Comparisons Cut-leaved Toothwort has similar appearing flowers to C. diphylla, the Two-leaved Toothwort but on that species the leaflets are lobed with coarse dentations not deeply cut into palmate divisions and the stem leaves are only 2 appearing opposite each other. It usually does not set seed in the silique and the rhizome is unsegmented.
Above: 1st & 2nd photos - Six stamens are in pairs with one pair shorter than the other two. The yellow-green stigma has a globose tip. 3rd photo - The 4 light green oblong sepals have obtuse tips and are much shorter than the petals.
Below: 1st photo - Buds of late April. Note the long stalks on the stem leaves. 2nd and 3rd photos - Pairs of 3-parted leaves. Each leaflet stalkless and each leaflet can be 3-lobed as seen here, most lobes with marginal dentations.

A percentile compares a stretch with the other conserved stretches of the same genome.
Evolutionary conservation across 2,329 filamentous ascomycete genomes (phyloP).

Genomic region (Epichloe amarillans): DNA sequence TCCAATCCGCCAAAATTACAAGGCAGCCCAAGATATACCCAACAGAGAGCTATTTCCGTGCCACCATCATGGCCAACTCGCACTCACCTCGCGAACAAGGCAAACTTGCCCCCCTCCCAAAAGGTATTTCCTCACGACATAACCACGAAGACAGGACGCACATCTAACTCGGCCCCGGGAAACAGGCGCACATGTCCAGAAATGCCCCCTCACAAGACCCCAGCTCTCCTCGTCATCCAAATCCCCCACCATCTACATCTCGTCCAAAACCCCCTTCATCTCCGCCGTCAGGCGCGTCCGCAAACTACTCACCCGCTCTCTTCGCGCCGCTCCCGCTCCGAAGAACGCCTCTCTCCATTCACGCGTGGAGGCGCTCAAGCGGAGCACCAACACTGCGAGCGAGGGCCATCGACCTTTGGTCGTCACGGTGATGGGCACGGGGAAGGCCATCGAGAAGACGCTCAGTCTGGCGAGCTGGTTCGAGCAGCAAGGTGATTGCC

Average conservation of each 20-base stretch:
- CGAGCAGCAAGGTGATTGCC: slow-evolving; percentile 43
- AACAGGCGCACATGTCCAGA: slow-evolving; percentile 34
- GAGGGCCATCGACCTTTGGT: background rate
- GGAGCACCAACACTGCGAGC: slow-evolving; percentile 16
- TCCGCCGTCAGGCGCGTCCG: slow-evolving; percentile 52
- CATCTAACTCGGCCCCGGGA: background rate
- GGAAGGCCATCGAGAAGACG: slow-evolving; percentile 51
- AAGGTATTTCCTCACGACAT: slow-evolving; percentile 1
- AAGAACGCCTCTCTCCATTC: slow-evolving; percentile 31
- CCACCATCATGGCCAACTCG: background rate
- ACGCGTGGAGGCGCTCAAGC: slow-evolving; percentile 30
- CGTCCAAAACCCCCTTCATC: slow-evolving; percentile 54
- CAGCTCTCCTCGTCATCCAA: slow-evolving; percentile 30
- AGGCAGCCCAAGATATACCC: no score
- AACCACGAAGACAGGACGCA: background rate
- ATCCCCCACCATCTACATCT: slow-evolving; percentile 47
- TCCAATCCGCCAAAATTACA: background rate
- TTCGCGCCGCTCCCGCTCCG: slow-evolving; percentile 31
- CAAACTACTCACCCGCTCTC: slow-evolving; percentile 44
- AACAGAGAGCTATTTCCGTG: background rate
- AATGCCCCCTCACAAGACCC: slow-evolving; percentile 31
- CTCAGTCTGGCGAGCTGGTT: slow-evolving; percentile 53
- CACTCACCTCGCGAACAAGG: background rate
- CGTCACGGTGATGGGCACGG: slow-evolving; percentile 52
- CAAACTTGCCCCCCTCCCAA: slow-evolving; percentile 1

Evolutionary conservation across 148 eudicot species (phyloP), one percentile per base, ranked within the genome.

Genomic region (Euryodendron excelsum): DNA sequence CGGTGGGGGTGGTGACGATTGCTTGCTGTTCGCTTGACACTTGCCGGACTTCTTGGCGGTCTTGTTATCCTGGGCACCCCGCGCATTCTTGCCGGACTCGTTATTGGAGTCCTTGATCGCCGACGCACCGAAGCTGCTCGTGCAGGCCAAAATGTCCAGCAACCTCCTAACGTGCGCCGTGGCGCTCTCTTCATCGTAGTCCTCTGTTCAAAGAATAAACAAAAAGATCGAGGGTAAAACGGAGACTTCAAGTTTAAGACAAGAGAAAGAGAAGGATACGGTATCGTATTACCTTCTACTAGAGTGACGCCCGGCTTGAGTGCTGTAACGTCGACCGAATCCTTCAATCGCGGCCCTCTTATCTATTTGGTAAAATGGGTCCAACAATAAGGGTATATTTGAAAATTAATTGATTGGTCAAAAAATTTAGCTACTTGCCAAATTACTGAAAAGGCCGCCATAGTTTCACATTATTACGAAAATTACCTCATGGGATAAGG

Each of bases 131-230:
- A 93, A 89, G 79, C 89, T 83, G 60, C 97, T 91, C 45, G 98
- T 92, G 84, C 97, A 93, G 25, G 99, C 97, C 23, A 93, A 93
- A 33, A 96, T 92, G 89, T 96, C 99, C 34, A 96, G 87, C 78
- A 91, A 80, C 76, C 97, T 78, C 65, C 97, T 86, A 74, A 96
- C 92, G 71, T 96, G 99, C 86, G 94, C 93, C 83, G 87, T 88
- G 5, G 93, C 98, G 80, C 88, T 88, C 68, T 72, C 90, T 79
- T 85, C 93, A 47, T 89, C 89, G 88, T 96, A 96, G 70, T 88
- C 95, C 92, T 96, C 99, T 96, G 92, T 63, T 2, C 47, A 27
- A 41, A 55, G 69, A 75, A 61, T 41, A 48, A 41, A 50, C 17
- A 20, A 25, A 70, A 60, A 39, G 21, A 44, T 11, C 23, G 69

Below: The thin seed pod, known as a "silique" is typical of the Mustard family of plants.
Below: A root of a young plant, showing the beginnings of the segmentations of the rhizome.
Notes: Cut-leaved Toothwort is not indigenous to the Garden but native to the area. Eloise Butler's records show that she obtained plants of this species on April 28, 1912 from a "Mrs. Commons' " farm in Minnetonka, MN. Martha Crone planted specimens in 1933 on May 15th. It is native to the Minnesota woods of the SE, the Metro central and partially in the NE. The plant has an extensive range in the U.S., covering the entire eastern 2/3rds as far west as the Dakotas down to Texas. It is known in Canada in Ontario, Quebec and New Brunswick.